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How to Prevent Tomato Worms on Your Plants

caterpillar image by Yuri Davidov from

The sight of giant worms clinging to the underside of your tomato leaves, especially the nearly 4-inch-long, green tomato hornworm, is better prevented than experienced. The hornworm can strip a plant of foliage quite rapidly, notes the University of Florida IFAS Extension. Other worms--actually caterpillars--can kill young plants by girdling their stems or damage fruit. Many of the techniques to prevent tomato-targeting worms will boost the overall health of your vegetable garden.

Remove grass and plow the soil well in advance of planting to prevent cutworms, stout grey or black caterpillars that may reach almost 2 inches in length, recommends the University of Florida. Press small sleeves made from the paper cups with the bottoms cut out over the plant and into the soil to create a physical barrier.

Add organic matter to the soil and water it regularly, especially in times of drought, to prevent activity of the lesser cornstalk borer, a small caterpillar ranging from ¼ to ¾ inches in length banded with aqua and wine-colored bands.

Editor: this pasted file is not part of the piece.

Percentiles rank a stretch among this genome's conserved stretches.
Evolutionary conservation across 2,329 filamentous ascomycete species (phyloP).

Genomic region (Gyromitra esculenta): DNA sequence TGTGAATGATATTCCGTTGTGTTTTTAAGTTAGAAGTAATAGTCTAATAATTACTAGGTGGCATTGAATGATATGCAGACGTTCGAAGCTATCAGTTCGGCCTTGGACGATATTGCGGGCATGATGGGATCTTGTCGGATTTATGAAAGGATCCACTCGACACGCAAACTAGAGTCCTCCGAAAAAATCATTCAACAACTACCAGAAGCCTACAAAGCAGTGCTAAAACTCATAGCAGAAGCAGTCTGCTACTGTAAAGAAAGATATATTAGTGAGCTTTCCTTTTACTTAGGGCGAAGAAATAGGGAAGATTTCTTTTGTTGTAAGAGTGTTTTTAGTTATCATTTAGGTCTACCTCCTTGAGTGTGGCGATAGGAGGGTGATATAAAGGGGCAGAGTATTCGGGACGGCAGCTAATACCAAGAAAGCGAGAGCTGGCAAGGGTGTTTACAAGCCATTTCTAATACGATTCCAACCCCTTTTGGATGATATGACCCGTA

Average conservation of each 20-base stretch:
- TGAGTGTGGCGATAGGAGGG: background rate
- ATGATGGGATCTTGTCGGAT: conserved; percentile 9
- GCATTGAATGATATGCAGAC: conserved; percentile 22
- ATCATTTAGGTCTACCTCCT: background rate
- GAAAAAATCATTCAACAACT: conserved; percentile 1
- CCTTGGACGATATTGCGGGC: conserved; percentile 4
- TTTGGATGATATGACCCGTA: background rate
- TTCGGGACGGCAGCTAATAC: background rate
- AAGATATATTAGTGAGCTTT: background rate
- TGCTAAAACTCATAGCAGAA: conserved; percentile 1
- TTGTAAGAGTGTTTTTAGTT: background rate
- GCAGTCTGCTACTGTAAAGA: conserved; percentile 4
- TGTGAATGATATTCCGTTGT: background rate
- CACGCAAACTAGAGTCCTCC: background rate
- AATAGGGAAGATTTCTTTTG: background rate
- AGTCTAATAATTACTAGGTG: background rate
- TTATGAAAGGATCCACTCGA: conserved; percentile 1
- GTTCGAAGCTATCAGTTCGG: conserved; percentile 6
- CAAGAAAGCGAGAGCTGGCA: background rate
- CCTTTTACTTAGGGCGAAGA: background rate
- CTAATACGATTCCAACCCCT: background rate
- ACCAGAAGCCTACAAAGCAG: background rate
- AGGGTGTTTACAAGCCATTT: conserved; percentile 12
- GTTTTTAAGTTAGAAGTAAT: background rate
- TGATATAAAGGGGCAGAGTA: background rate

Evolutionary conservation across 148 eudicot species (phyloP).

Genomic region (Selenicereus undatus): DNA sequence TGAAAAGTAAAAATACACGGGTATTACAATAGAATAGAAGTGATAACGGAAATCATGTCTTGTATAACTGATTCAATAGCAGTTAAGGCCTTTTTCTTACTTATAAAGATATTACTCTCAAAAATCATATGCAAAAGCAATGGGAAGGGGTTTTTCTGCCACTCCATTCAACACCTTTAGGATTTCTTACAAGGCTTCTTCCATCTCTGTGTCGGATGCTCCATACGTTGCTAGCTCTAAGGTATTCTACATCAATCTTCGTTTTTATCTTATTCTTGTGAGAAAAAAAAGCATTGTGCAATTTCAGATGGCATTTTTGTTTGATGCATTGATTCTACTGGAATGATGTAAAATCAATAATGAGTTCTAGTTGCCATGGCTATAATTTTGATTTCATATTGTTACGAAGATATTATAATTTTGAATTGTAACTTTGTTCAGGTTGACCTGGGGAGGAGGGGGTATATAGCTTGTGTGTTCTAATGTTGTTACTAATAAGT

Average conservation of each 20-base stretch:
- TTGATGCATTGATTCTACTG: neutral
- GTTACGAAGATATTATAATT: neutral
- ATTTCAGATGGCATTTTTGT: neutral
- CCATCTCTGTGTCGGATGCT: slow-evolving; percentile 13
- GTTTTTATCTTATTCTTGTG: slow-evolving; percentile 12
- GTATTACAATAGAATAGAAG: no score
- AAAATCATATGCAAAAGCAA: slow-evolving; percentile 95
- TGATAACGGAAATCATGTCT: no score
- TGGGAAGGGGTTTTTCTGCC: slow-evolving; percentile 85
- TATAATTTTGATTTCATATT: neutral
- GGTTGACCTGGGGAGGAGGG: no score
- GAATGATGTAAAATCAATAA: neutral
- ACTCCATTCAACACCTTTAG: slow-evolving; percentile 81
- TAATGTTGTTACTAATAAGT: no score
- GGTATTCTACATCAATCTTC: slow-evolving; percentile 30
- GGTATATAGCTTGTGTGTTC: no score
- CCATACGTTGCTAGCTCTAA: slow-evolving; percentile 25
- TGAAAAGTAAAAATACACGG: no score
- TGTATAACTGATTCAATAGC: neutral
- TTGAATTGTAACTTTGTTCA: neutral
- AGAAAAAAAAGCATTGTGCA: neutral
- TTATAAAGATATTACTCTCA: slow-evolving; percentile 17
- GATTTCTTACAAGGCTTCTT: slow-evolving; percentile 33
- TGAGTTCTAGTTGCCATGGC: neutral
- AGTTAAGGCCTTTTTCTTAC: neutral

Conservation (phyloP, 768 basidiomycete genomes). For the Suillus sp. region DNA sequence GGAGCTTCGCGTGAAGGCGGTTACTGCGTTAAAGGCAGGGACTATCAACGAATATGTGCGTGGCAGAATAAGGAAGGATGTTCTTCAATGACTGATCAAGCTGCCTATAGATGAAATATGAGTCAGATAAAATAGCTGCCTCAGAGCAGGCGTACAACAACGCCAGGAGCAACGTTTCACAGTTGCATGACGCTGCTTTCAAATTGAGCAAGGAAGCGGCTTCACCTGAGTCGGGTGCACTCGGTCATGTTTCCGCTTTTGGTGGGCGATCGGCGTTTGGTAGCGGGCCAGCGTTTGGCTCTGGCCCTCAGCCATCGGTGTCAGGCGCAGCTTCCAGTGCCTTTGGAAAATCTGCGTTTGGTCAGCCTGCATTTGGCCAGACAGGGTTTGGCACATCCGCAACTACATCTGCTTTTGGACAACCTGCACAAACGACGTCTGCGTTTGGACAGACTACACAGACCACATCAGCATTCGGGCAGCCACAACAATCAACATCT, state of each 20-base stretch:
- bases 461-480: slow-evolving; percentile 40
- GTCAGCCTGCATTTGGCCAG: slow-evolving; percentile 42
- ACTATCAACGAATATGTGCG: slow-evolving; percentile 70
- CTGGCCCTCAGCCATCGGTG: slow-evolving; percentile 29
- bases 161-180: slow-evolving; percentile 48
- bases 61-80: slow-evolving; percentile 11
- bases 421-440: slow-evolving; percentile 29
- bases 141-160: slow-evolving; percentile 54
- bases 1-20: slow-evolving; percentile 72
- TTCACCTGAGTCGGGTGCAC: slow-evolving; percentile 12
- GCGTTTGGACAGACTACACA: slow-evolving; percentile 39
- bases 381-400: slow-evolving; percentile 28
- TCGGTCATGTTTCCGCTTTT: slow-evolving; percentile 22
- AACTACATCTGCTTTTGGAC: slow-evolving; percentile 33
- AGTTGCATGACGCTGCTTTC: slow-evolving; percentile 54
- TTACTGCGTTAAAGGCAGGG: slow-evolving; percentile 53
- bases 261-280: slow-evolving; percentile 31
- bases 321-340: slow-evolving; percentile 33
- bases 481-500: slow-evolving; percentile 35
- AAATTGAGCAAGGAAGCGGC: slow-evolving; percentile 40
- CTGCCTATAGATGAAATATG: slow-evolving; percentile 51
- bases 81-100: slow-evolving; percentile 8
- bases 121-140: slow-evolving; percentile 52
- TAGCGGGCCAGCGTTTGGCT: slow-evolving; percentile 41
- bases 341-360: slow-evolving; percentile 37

Plant tomatoes as early in the spring as possible to avoid infestations of armyworms, frequently around 1 ½ inches long and in colors including tan, green, gray to black, often with stripes.

Avoid chemical pesticides and use mulch and compost to create a bug-friendly garden. Wasps will find the tobacco and tomato hornworms and lay parasitic eggs on the caterpillars that will kill them. The larvae of hover flies, which like sunflowers, will attack caterpillars, as will assassin flies.

Provide a bird feeder nearby or put crushed eggshells on the ground near the tomatoes to attract the caterpillars’ natural enemies.

Plant companion plants known to repel caterpillars near your tomatoes. The Brigham Young University recommends basil, borage and marigolds, and Clemson University Extension adds dill. Plant dill also to attract beneficial insects. Dill, as well as parsley, carrot, coriander, angelica, and parsnip, have strong fragrances that bring useful bugs, particularly predatory wasps and flies, notes the University of Rhode Island.

Rototill your garden after harvest to kill 90 percent of overwintering hornworms in their pupae stage, recommends the Planet Natural website.


Spray Bacillus thuringiensis (Dipel) at the first sign of the hornworm’s large fecal pellets, called drass, on lower leaves of vegetables or underneath them on the ground if your prevention methods fall short.

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